This, accordingly, is the system of truth and duty, whose claims to be a revelation from the divine Being we are so solicitous that men should examine with all the interest, impartiality, and sedulousness which its object and tidings ought to call forth. And surely it is not too much to ask of those, who, if the Gospel is true, have so deep and invaluable a concern at stake in it, that they should search for themselves into the character, and nature, and conclusiveness of the evidence, on which we believe, with unhesitating confidence, that it is “ no cunningly devised fable,” but the genuine and divinely authenticated communication of heaven to earth. Let them think but for a moment, what must be the consequence to themselves at last, should they find, when it is too late to be reclaimed from their infidelity, that they had disbelieved and rejected, perhaps scoffed at and reviled, the word and testimony, the counsels and will, the threatenings and promises, of the one only living and true God. Nothing will then be left for them but that hopelessness of despair, the reality of which they had treated with indifference or even contempt; and nothing be reserved for them but that blackness of darkness, and those devouring flames, which, notwithstanding every exhortation and warning that were given them to enquire into their existence and reality, they persisted in counting the mere gloom of a superstitious fancy, or the reverie of a disordered mind. The very possibility of this, one would think, might be more than sufficient to awaken them, at least to commence that inquiry which they have already too long delayed, into a subject so paramountly and fearfully interesting to them as immortal and accountable beings. To devote days, and nights, and weeks, and months, and even years, to the most anxious and serious investigation of it, were such an expense of time necessary to its successful determination, would not be too much, where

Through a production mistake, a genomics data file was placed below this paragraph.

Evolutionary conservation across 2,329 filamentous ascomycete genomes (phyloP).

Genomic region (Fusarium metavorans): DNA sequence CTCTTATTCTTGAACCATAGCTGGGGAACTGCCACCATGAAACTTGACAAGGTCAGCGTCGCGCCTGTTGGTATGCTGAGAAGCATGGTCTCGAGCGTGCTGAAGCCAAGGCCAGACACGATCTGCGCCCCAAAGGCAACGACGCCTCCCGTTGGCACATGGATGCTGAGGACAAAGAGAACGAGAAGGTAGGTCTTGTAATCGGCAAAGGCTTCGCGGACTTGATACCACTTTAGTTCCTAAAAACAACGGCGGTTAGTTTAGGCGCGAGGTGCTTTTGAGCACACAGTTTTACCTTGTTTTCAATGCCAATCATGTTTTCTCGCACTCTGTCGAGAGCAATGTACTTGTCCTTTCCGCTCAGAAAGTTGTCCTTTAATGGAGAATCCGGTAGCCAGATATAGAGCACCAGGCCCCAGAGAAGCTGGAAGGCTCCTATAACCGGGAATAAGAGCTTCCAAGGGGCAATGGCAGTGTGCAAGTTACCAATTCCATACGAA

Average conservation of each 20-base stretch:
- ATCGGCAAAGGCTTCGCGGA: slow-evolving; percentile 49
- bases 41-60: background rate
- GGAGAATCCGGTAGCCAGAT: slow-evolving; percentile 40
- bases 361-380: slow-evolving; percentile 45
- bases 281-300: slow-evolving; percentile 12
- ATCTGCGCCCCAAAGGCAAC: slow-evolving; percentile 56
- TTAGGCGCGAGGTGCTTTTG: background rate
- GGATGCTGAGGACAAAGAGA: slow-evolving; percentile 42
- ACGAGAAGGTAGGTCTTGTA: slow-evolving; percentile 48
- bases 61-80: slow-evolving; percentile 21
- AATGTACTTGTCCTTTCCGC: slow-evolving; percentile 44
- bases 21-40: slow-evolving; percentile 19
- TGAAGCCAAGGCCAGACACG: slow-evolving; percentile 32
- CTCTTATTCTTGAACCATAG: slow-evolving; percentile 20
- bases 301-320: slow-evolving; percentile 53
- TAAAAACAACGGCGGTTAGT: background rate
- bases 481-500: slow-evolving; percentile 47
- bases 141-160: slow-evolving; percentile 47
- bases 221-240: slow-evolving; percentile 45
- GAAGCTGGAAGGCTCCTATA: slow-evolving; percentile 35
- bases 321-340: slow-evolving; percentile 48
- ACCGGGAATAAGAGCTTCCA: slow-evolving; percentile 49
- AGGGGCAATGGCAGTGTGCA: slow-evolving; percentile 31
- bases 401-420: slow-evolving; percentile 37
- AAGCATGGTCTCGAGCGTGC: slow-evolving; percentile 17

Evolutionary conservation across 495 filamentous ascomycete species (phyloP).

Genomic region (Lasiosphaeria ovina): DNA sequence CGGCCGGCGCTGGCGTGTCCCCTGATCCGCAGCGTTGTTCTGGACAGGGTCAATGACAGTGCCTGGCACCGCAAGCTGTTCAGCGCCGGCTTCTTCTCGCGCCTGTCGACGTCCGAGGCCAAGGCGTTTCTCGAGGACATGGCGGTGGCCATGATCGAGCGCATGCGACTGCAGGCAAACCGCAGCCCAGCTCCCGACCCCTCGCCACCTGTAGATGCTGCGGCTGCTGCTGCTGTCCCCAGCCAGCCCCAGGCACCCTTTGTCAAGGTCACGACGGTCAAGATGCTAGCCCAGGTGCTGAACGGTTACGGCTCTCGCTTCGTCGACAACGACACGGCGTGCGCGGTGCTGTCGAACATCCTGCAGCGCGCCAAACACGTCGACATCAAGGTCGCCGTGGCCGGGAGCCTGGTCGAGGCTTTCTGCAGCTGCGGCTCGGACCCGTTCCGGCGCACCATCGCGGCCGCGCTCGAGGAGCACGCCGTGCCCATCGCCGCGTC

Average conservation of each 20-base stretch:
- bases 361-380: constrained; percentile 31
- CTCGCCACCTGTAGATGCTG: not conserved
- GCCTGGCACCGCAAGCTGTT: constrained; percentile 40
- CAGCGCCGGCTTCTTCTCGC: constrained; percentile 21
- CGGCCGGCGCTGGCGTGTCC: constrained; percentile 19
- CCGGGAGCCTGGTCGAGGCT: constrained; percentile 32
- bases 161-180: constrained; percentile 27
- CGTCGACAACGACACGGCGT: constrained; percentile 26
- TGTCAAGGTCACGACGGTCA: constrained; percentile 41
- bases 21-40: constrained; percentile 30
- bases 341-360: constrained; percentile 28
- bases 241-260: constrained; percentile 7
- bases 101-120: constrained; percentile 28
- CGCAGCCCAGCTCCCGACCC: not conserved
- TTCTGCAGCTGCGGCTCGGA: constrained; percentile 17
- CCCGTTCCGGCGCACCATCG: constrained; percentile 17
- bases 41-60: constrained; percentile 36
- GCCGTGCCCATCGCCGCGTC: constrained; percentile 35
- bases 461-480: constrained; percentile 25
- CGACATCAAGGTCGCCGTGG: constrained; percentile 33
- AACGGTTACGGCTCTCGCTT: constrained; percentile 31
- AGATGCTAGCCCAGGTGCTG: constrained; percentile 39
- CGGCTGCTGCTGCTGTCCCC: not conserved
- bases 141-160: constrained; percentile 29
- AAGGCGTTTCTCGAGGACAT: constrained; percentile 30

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their all of happiness and of hope for eternity may be suspended on it; and surely they must be utterly without excuse, if they do not endeavour to ascertain, with all the solicitude and carefulness it is in their power to feel and exert, whether, in cherishing the spirit of unbelief, they are not cherishing in their own bosoms the serpent of everlasting despair.

It is to this, therefore, that we would earnestly call every reader of the volume to which these introductory remarks are prefixed. If the faith of any has been shaken, and requires to be re-established, in the Canonical Authority of the Books, whether of the Old or of the New Testament, or if doubts have been excited and exist in the minds of others, with regard to the real distinction betwixt these undoubted portions of divine revelation, and those Apocryphal writings which, though destitute of all evidence, whether external or internal, of being given by inspiration of God, have been impiously placed on a level with the Sacred Canon, by the usurped authority of the Man of Sin, over the understandings and consciences of men; or, if Christian parents, and guardians, and tutors, even though their own faith, on these points, may scarcely require confirmation, wish that their children, and wards, and pupils, should be guarded against the sceptical insinuations, and infidel averments, which they are but too likely to meet with, in that intercourse and association with doubters and disbelievers, which, in the present times, it may be hardly possible for them altogether to avoid— To all such, we would say, Peruse for yourselves, and put into their hands, and the hands of others, who may in like manner need suitable instruction on so momentous a topic, the First of the succeeding works, in which Dr Alexander, of Princetown College, America, already honourably known to the religious public by his admirable “ Outline of the Evidences of the Christian Religion,” and to which the present treatise was originally intended to form a supplement, has given, though a compendious, yet by far the most complete view of the whole subject, that has hitherto been published; and that in a form and style equally “ level to the capacities of all descriptions of readers;” and calculated to im